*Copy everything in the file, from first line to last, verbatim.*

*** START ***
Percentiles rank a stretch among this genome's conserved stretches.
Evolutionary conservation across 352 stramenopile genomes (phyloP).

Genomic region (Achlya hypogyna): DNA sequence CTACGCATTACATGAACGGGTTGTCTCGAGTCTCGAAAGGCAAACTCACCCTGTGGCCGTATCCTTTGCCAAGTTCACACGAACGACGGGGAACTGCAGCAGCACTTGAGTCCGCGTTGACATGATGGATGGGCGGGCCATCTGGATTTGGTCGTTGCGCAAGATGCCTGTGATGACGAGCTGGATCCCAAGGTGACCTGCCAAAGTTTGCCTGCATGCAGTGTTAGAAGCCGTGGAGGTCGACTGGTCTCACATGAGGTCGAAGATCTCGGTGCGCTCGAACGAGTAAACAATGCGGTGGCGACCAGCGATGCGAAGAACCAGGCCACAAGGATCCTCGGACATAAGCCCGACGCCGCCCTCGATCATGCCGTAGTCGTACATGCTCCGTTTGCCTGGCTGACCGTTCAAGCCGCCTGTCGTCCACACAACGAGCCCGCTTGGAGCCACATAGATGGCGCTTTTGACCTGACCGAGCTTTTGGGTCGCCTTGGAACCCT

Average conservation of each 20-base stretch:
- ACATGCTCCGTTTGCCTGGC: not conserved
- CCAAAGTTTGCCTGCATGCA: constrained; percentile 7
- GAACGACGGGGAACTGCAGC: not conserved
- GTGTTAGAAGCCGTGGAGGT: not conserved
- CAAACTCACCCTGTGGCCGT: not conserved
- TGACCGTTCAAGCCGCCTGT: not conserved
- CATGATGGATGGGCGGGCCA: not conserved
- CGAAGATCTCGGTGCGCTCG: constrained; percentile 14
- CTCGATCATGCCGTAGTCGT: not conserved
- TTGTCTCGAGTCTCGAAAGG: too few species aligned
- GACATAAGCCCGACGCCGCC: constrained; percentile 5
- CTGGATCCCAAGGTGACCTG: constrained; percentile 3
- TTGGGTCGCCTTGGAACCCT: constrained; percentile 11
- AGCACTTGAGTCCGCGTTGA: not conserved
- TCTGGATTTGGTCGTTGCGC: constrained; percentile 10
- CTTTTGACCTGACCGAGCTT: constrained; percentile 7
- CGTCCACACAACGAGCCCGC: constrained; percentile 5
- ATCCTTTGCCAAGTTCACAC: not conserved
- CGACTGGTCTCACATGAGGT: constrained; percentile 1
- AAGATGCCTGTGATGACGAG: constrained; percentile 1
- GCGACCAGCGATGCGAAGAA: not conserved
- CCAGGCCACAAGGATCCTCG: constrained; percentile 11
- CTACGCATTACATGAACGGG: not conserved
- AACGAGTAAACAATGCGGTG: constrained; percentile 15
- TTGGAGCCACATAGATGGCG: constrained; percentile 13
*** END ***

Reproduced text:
Percentiles rank a stretch among this genome's conserved stretches.
Evolutionary conservation across 352 stramenopile genomes (phyloP).

Genomic region (Achlya hypogyna): DNA sequence CTACGCATTACATGAACGGGTTGTCTCGAGTCTCGAAAGGCAAACTCACCCTGTGGCCGTATCCTTTGCCAAGTTCACACGAACGACGGGGAACTGCAGCAGCACTTGAGTCCGCGTTGACATGATGGATGGGCGGGCCATCTGGATTTGGTCGTTGCGCAAGATGCCTGTGATGACGAGCTGGATCCCAAGGTGACCTGCCAAAGTTTGCCTGCATGCAGTGTTAGAAGCCGTGGAGGTCGACTGGTCTCACATGAGGTCGAAGATCTCGGTGCGCTCGAACGAGTAAACAATGCGGTGGCGACCAGCGATGCGAAGAACCAGGCCACAAGGATCCTCGGACATAAGCCCGACGCCGCCCTCGATCATGCCGTAGTCGTACATGCTCCGTTTGCCTGGCTGACCGTTCAAGCCGCCTGTCGTCCACACAACGAGCCCGCTTGGAGCCACATAGATGGCGCTTTTGACCTGACCGAGCTTTTGGGTCGCCTTGGAACCCT

Average conservation of each 20-base stretch:
- ACATGCTCCGTTTGCCTGGC: not conserved
- CCAAAGTTTGCCTGCATGCA: constrained; percentile 7
- GAACGACGGGGAACTGCAGC: not conserved
- GTGTTAGAAGCCGTGGAGGT: not conserved
- CAAACTCACCCTGTGGCCGT: not conserved
- TGACCGTTCAAGCCGCCTGT: not conserved
- CATGATGGATGGGCGGGCCA: not conserved
- CGAAGATCTCGGTGCGCTCG: constrained; percentile 14
- CTCGATCATGCCGTAGTCGT: not conserved
- TTGTCTCGAGTCTCGAAAGG: too few species aligned
- GACATAAGCCCGACGCCGCC: constrained; percentile 5
- CTGGATCCCAAGGTGACCTG: constrained; percentile 3
- TTGGGTCGCCTTGGAACCCT: constrained; percentile 11
- AGCACTTGAGTCCGCGTTGA: not conserved
- TCTGGATTTGGTCGTTGCGC: constrained; percentile 10
- CTTTTGACCTGACCGAGCTT: constrained; percentile 7
- CGTCCACACAACGAGCCCGC: constrained; percentile 5
- ATCCTTTGCCAAGTTCACAC: not conserved
- CGACTGGTCTCACATGAGGT: constrained; percentile 1
- AAGATGCCTGTGATGACGAG: constrained; percentile 1
- GCGACCAGCGATGCGAAGAA: not conserved
- CCAGGCCACAAGGATCCTCG: constrained; percentile 11
- CTACGCATTACATGAACGGG: not conserved
- AACGAGTAAACAATGCGGTG: constrained; percentile 15
- TTGGAGCCACATAGATGGCG: constrained; percentile 13